# How do you find the (complex) eigenvalue and each eigenspace over C

My book only has eigenvalue and eigenspace and does not say anything about complex eigenvalue and eigenspace.

$$A = \begin{pmatrix} 0&4\\-1 & 0 \end{pmatrix}\hspace{10pt}B =\begin{pmatrix} -1&2\\-1 & 3 \end{pmatrix}\hspace{10pt}C = \begin{pmatrix} 2&2&-1\\-4 & 1&2 \\2 & 2 & -1\end{pmatrix}$$

(for the $2\times2$ matrices, use the quadratic formula to find the complex eigenvalues; for the $3\times3$ matrix, first find an integer eigenvalue, call it $1$, by the usual method (i.e. checking divisors of the constant term of the characteristic polynomial), then divide $1$ into the characteristic polynomial to get a quadratic polynomial and find the remaining two complex eigenvalues by the quadratic formula.).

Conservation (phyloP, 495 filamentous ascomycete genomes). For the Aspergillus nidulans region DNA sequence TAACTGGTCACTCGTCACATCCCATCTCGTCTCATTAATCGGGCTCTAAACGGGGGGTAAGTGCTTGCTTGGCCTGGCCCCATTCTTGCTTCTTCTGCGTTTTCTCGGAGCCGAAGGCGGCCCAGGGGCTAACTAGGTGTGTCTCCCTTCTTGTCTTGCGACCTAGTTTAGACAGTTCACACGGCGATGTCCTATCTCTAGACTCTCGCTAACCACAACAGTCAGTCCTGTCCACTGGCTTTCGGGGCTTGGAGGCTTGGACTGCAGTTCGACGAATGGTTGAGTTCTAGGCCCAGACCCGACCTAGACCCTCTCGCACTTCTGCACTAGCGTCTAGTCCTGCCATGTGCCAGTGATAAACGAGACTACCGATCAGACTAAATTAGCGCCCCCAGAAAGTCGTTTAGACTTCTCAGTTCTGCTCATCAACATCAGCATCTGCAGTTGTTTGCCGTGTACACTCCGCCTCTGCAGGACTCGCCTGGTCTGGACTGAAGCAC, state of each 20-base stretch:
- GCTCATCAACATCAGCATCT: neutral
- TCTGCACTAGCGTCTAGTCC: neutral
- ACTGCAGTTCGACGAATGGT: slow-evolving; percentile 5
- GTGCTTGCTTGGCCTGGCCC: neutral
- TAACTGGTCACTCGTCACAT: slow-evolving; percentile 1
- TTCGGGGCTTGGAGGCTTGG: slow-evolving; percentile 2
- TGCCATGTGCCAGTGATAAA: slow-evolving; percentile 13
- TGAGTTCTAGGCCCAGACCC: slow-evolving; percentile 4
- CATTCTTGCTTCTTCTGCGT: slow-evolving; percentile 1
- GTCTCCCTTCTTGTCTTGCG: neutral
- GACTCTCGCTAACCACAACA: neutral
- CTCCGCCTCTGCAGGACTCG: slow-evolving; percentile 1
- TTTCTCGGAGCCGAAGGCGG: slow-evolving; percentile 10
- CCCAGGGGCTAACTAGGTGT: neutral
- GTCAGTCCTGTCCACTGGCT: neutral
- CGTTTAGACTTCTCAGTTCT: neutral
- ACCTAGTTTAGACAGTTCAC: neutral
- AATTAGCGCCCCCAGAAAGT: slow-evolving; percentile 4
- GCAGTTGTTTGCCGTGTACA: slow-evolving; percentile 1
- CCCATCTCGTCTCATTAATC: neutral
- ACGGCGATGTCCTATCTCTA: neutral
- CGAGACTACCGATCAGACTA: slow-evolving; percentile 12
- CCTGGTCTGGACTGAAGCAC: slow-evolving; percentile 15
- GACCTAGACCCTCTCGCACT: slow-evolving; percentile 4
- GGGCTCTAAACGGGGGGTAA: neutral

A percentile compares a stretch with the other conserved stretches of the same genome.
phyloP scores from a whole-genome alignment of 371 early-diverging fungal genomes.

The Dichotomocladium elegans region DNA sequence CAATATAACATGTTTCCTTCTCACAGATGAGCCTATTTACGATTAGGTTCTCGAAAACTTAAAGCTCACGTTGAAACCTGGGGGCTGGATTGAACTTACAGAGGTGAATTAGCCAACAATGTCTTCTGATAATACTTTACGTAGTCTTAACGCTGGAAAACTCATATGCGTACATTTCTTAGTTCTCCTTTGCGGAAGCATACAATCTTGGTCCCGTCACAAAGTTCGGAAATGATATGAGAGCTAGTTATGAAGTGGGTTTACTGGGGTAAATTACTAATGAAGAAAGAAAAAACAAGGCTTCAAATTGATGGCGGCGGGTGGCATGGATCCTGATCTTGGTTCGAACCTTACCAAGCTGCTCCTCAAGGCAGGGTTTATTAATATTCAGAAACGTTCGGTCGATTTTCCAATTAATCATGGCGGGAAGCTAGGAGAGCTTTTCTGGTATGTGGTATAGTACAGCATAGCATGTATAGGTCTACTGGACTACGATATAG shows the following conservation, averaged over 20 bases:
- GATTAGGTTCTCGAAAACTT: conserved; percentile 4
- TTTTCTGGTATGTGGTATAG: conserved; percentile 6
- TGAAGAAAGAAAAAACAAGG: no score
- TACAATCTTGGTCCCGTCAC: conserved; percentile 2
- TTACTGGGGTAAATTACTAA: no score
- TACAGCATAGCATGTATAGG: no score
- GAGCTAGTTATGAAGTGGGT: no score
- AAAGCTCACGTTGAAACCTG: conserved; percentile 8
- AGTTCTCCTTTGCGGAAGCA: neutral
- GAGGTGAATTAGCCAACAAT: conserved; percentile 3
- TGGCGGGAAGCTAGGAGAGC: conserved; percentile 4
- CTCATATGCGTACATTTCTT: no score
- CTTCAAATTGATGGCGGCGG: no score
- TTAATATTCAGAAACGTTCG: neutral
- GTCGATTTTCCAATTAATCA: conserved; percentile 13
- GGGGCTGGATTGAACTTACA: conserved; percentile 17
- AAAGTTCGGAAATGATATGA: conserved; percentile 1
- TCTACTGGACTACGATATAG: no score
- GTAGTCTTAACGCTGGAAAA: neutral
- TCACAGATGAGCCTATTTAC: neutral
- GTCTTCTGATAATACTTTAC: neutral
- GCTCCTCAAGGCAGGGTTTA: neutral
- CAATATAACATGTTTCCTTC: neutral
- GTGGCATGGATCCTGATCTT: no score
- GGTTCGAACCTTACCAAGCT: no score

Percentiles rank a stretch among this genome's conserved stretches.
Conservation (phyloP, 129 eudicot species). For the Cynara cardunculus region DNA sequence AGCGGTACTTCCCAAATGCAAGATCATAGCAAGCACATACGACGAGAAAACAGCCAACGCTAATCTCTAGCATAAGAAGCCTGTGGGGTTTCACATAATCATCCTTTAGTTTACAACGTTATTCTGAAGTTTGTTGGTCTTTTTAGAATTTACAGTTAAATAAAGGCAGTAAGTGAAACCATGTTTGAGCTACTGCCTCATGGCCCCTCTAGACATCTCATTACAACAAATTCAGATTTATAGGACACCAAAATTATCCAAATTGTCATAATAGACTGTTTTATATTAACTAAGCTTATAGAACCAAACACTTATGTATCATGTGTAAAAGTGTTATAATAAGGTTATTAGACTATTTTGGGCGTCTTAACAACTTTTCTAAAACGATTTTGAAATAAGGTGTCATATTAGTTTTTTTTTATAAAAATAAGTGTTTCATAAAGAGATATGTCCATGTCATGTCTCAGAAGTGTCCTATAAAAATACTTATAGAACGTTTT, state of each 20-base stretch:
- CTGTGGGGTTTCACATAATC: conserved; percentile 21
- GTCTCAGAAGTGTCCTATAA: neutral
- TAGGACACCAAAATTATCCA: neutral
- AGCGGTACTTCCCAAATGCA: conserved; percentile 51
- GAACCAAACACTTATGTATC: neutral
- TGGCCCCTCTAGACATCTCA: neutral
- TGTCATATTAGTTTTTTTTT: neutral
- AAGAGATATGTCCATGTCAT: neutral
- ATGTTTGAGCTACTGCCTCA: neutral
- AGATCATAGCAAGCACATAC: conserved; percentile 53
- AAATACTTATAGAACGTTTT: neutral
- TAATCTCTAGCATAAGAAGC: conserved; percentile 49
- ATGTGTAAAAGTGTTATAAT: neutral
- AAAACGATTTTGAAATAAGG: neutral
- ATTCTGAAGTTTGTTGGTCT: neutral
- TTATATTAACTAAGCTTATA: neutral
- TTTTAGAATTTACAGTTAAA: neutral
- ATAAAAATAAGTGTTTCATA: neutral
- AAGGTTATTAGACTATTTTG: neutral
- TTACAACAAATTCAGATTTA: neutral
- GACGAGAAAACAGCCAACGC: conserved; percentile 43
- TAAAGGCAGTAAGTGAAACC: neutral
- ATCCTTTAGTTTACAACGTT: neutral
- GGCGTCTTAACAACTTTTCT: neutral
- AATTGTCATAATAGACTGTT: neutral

-

## 1 Answer

In the $2\times 2$ or $3\times 3$ case you calculate the eigenvalues and the eigenspace in the same way: Find the roots of $\det(A−λI)$ to find the eigenvalues. To find the eigenspace you need to calculate $\ker(A-\lambda I)$.

Nothing is changing in the real or complex case. The only problem may come in when the matrices get large and you have to factor large polynomials (which may not be possible in closed form). But this difficulty holds in the real case, too.

For instance, you can calculate that $$\det(C-\lambda I)=-\lambda^3+2\lambda^2-5\lambda=\lambda(\lambda-(1+2i))(\lambda-(1-2i)).$$So the eigenvalues are $0,1+2i,1-2i$.

-